Self-organization is often observed in active matter systems such as cell colonies, developing tissue, insect swarms, bird flocks, and groups of autonomous robots.  Its emergence in fluid-like systems of self-propelled agents with aligning interactions has been the focus of intense research, and can be viewed as a decentralized consensus process on local heading directions. By contrast, active elastic dynamics, which result from position-based interactions similar to attraction-repulsion forces and cannot be directly mapped to consensus processes, are much less understood.
In this research, we study simple models of active elastic dynamics and explore their characteristic features, including: energy cascades, mode selection, long-range correlations, active crystallization, active jamming, and persistent oscillations.
This work is developed in collaboration with Dr. Pawel Romanczuk, Graduate Student Yinong Zhao (Humboldt University, Berlin)


A generic feature of many natural systems is their organization as a hierarchy of modules that help structure their interactions and processes. Basic building blocks combine into more complex modules that can in turn organize into further modular structures at yet higher levels. Although this type of modular-hierarchical (MH) structures have been observed in a variety of biological networks, we still lack formal tools to characterize them and have a limited understanding of their origins and dynamics.
In this work, we consider simple models that generate MH structures and networks to study their unique characteristic features. We analyze their topological, dynamical, and evolutionary properties. We also analyze the dynamics of various processes on MH networks, including: diffusion, first-passage, synchronization and evolutionary selection.

This work is developed in collaboration with Prof. Dirk Brockmann and Graduate Student Benjamin Maier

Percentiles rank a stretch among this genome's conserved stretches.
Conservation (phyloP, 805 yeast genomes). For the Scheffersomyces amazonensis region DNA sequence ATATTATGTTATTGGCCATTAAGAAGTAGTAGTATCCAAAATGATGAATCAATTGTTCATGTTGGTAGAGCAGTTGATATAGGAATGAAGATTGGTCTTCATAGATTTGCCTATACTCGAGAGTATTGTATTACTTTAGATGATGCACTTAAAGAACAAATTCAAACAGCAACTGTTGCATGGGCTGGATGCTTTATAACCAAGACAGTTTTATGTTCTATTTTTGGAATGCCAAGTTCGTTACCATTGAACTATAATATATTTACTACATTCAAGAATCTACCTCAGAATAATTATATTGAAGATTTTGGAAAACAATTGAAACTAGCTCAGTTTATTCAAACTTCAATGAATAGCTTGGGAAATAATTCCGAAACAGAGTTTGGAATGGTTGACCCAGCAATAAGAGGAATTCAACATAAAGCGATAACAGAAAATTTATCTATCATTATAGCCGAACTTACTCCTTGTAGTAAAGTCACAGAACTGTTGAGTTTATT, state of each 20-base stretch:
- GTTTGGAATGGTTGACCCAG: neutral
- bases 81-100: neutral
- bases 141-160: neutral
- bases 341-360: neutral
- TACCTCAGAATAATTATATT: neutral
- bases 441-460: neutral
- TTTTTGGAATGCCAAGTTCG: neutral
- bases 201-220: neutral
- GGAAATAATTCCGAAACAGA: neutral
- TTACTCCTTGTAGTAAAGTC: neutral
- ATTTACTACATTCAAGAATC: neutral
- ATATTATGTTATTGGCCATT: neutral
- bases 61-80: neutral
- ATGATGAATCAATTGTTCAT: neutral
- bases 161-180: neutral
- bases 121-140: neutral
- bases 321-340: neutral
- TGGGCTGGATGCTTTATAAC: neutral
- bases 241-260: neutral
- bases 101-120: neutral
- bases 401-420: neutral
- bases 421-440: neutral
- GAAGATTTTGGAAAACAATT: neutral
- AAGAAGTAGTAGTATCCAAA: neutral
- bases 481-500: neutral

(Humboldt University -  Robert Koch Institute, Berlin, Germany)
and with Profs. Ali-Emre Turgut & Eliseo Ferrante and Graduate Students İhsan Caner Boz &  İlkin Ege Okay
(Middle East Technical University, Ankara, Turkey)


Developing decentralized control algorithms that can achieve collective motion, in groups of autonomous self-propelled agents using only limited local information, is one of the first steps required to develop swarm robotics. Inspired by models of collective motion developed for animal groups such as bird flocks or fish schools, most algorithms studied to date rely heavily on the communication of the relative orientations of neighboring agents.
In this research, we study the experimental control capabilities of a recently proposed model for collective motion that we recently developed, which only requires information on the positions of neighboring agents, and not on their headings.  We implemented this algorithm on an E-puck robot system and study its ability to converge to collective translation and rotation, starting from a state with random orientations.

This work is being developed with Prof. Zhangang Han and Graduate Student Yating Zheng (Beijing Normal University)


The emergence of post-truth can be understood through a quantitative study of the underlying collective opinion-formation dynamics on social networks.
In this research, we analyze numerically and analytically minimal complex adaptive network models (where node states and links evolve simultaneously) that capture features of the opinion dynamics on digital social platforms. These models display absorbing states where the network fragments into components that are in internal consensus, which correspond to the echo chambers that lead to post-truth.
Our current work focuses on analyzing Twitter data related to specific events, aiming to provide experimental computational social sciences connections  that connect to our theoretical results.

This work is being developed with the Social Communication Lab (SCL) & Social Listening Lab (SoL)
(Universidad Católica de Chile, Santiago, Chile)
and with Graduate Student Claudio Villegas (Santiago, Chile)


While music has always been related to science through acoustics and perception, the development of new technologies allows us to view it today in the context of complex systems.
In this research, we study how music can be considered an emergent phenomenon of a complex system and discuss the artistic, scientific, and technological implications of this perspective. Our work has related music and systems by testing different approaches for sonifying the dynamics of a flock or swarm, by generating minimal musical structures starting from a simple dynamical system, and by developing efforts to show that music displays self-organized critical dynamics. In our current efforts, we train dynamical Boolean networks to reproduce a musical corpus and then investigate the criticality of the resulting dynamical networks.

This work is being developed in collaboration with Profs. Maximino Aldana (UNAM, Mexico) and Rodrigo Cádiz (UC Chile)

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